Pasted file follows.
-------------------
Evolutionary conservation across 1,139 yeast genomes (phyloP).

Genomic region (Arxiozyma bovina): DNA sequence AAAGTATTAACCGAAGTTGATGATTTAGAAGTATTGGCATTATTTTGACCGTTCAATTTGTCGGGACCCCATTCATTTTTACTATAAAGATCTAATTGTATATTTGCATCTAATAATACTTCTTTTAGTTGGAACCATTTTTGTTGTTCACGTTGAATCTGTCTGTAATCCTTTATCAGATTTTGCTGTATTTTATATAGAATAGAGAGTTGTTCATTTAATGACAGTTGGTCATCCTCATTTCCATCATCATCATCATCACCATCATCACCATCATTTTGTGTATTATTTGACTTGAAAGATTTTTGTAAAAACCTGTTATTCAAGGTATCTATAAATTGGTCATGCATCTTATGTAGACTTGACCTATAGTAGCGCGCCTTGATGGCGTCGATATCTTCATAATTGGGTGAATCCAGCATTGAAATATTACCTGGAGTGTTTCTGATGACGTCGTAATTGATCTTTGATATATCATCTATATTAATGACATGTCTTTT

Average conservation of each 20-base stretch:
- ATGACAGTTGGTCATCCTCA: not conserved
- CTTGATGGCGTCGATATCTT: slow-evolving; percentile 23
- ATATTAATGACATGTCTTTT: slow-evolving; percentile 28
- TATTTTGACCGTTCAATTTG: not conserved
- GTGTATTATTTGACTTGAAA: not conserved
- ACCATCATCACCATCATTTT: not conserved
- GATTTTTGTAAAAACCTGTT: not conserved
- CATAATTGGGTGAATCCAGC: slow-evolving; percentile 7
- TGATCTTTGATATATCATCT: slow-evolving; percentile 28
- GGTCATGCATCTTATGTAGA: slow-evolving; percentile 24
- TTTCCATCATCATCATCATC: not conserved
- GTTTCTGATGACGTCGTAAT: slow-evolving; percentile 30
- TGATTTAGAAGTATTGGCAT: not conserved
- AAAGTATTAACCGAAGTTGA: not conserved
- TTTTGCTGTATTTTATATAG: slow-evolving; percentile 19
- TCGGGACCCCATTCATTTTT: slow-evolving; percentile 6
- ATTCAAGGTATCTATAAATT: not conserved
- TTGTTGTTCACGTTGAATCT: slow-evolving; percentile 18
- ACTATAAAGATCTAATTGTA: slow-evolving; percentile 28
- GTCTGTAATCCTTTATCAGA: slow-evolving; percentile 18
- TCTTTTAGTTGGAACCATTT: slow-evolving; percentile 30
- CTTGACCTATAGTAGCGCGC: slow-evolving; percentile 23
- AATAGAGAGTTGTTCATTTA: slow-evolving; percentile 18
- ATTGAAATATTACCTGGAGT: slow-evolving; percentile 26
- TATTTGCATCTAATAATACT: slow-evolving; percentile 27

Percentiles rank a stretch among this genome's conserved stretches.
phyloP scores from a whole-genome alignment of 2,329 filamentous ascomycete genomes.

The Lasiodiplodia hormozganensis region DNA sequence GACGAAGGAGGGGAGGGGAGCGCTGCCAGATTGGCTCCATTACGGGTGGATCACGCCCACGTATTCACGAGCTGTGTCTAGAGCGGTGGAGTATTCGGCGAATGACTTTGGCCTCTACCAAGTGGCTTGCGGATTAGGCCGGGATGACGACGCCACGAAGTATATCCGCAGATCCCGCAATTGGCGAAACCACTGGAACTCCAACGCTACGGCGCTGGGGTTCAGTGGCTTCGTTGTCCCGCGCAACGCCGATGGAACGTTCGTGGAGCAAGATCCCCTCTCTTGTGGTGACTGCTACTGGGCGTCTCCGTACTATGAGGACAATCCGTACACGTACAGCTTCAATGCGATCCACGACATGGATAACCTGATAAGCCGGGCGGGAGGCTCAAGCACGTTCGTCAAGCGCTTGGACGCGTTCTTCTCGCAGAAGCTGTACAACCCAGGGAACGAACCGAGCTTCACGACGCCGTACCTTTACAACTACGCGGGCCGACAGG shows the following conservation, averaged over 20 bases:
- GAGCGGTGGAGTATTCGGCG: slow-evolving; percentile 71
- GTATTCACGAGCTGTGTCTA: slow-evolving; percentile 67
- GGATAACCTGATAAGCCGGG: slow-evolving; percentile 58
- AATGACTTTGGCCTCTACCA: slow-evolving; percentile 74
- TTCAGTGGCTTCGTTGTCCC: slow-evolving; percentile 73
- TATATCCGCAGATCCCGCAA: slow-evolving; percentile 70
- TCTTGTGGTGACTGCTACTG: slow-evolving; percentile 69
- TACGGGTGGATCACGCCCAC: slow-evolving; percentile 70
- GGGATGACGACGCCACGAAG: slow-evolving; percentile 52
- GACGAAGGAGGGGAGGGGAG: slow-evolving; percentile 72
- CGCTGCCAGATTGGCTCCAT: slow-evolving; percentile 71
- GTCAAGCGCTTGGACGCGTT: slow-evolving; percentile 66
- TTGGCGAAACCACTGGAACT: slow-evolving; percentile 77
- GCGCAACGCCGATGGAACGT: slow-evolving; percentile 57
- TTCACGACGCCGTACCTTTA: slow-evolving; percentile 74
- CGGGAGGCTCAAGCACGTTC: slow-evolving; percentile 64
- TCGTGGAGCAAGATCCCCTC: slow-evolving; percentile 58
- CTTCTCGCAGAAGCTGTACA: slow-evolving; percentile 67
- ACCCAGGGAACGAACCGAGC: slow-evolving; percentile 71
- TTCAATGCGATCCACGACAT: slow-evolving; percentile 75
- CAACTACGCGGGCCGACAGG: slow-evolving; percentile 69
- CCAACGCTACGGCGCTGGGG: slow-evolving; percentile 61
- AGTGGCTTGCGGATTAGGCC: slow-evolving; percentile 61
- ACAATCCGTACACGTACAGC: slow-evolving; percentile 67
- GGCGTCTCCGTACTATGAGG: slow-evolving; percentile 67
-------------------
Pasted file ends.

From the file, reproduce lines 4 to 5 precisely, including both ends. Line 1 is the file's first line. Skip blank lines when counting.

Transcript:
- ATGACAGTTGGTCATCCTCA: not conserved
- CTTGATGGCGTCGATATCTT: slow-evolving; percentile 23